But remember! You need to make those decisions BEFORE you’re standing in front of the open refrigerator or goodie cabinet. Commit to yourself that first, you’ll drink (water!) and then, you’ll think. It’s all about taking control and making sure that your snack is really satisfying.
5. Know your Numbers. Thanks to health gurus like Dr. Oz, more and more adults are realizing the importance of knowing what state their body is in, by knowing their “health numbers.” A simple blood test can tell you so much about your health, so it’s well worth scheduling. When is the last time you had your cholesterol checked? Or will the next time be your first time? How about your blood sugars? This is especially important if you have a parent or sibling with any disorder, such as diabetes. A fasting blood test (after 12 hours of not eating) can give you a realistic look at things like thyroid disorder, glucose tolerance, or chance of heart disease. Everyone should know their cholesterol numbers, blood sugar levels, and blood pressure.
So, you say you’re too busy? C’mon…you can schedule half a sick day, sleep in a little and then head to the doc on the way to the office. Have a ten-minute conversation with your doctor so you can take better care of yourself. Ask what those numbers mean. Find out if your numbers are ‘good’ or if you have to take steps or medication to improve them.
6. Snoozing and stress-busters. We all know that sleep deprivation is one of the most unsafe practices in the world. Lack of sleep leads to more accidents; more stress; shorter life; and a host of problems and complaints. Getting adequate rest is as important as exercise, when planning your healthier lifestyle. It’s time you planned your sleep better. If it takes you a long time to fall asleep, hit the hay a half-hour earlier. If you know you’re going to wake up at a certain time, count backwards and go to bed on time. If you need to, put a pad and pen by your bed, so you can write down things you need to remember for the next day.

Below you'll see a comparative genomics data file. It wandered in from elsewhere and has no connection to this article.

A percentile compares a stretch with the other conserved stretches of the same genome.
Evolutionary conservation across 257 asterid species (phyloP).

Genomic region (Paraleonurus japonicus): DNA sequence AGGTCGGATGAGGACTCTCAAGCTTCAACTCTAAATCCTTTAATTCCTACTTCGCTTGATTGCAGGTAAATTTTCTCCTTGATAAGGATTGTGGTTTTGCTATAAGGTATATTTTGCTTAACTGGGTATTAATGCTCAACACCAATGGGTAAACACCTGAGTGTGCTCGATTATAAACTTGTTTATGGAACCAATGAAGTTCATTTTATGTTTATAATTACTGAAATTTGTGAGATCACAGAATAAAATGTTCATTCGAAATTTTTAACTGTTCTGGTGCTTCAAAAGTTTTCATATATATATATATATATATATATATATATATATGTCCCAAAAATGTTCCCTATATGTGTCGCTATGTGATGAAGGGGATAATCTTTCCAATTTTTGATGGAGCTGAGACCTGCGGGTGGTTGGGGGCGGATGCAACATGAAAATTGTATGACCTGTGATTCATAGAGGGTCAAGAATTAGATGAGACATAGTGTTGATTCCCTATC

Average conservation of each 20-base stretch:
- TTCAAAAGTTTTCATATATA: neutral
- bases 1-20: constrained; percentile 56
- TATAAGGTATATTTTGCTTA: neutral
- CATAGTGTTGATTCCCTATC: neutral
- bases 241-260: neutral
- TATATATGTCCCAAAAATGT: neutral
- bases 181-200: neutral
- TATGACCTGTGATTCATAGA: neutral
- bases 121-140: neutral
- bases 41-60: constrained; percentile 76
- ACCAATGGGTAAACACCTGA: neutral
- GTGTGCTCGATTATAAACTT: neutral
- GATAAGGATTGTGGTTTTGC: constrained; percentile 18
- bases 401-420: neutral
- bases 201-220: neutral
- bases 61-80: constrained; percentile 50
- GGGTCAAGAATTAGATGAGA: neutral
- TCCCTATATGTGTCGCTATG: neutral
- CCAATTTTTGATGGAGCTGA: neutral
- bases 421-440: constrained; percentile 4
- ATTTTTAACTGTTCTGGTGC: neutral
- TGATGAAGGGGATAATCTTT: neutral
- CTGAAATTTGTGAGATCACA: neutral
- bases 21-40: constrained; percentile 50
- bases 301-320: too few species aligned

In addition to getting adequate sleep, you can take “rest breaks” throught your day. So your boss says you can’t nap in the middle of the workday? No problem. Five minutes of shutting your eyes, breathing deeply, or stretching will help you feel more rested. Cut your lunch break short a few minutes and sit somewhere quietly by yourself. Do a few slow neck rolls. Resting throughout the day will help keep you sharper for what you have to do-and will help you cope with daily stress, too.
Here’s a 30-second trick that refreshes: close your eyes, and with the lids closed, look up, then down, then left, then right. Keep your eyes closed while you slowly take a few “look circles”-you’ll be surprised how good this feels after a few hours of staring at a computer monitor.
7. Remember who comes first. So, OK, you’re a busy person. You’ve got job responsibilities; you coach; you run your kids around; you like to party late with friends; you volunteer at the animal shelter; you don’t know how to say “no” to anyone, so your day-planner fills up faster than a tide pool during a full moon. It sounds clichéd to take “me” time, but that’s exactly what we all need.
How do you recharge? Would it be 15 quiet minutes with a good book? A quick walk around the block? Watching an uninterrupted sit-com on TV? Deep-breathing yourself into a higher power? Then DO it. Schedule the time if you have to. Turn the ringer off the smartphone. Pick your time and stick to it-even if it’s just in 10-minute increments. You’ve got time for everything else, so it makes sense to be a better you, by prioritizing you.
While you’re in “recharge” mode, it doesn’t hurt to think about the “who”s in your life. If we’re lucky, we have someone-or some ones-who would like to see us live longer or healthier. Maybe thinking about them will help you remember why you wanted to start living healthier in the first place. If it helps, share some of your new-habit decisions with the people who matter most to you. If it helps you, ask your spouse to nag you about your habits (hey, for some of us, this is a motivator!). Ask your friends to encourage you. Put positive messages or photos where you can see them. Whatever works for you…commit to making better choices, practicing the habits, and then use your results as encouragement to keep trying.
And don’t get discouraged if you can’t do everything, all at once. Just continue to celebrate every small victory, every time you practice a healthy habit, make a better choice, or do something good for yourself. Celebrate the journey of learning instead of beating yourself up for what you’ve done-or not done-in the past. Now is a good time to start a new healthy habit. Or seven.
SIDEBAR: Super snacks!
Toasted pine nuts with garlic salt
Pretzel sticks dipped in hummus
Cheese-flavored rice cakes
Small cup of leftover mac and cheese
Cottage cheese and pears
Chicken noodle soup
String cheese and cucumber slices
Chunky peanut butter spread on apple slices
Caramel corn rice cakes
Trail mix with dried fruit
Nutella spread on banana halves
Pudding cup with whipped cream
Frozen fruit juice pop